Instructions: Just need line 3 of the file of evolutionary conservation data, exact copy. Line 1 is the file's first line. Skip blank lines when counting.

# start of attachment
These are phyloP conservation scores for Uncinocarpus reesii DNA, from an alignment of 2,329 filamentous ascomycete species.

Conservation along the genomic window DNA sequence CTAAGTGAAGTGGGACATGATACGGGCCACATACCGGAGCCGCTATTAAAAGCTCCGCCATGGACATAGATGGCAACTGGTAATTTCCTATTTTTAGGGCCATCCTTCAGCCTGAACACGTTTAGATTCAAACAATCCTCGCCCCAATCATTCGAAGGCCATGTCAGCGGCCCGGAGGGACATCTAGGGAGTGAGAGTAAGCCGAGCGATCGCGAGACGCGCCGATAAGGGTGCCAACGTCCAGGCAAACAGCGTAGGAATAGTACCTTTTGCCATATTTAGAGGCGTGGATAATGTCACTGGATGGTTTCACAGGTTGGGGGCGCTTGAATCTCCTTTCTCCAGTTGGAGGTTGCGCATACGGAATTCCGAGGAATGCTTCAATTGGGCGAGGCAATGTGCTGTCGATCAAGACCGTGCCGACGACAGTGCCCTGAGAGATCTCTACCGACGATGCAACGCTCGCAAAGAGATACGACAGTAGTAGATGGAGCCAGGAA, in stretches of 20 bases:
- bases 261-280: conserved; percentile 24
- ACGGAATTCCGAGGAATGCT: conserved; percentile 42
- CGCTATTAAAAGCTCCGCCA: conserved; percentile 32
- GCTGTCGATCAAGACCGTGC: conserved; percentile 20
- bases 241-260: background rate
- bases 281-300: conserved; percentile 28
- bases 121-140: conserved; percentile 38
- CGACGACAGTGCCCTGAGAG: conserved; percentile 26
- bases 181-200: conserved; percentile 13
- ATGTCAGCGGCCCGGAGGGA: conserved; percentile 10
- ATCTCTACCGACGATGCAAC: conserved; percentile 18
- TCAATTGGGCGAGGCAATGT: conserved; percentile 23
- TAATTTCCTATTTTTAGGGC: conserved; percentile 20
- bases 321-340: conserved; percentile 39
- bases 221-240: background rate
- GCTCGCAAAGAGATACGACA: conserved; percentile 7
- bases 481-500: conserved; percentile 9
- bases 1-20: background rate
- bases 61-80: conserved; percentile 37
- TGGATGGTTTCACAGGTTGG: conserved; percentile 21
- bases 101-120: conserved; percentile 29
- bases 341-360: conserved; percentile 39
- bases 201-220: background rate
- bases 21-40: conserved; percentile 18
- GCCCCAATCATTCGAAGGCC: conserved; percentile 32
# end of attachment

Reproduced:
- bases 261-280: conserved; percentile 24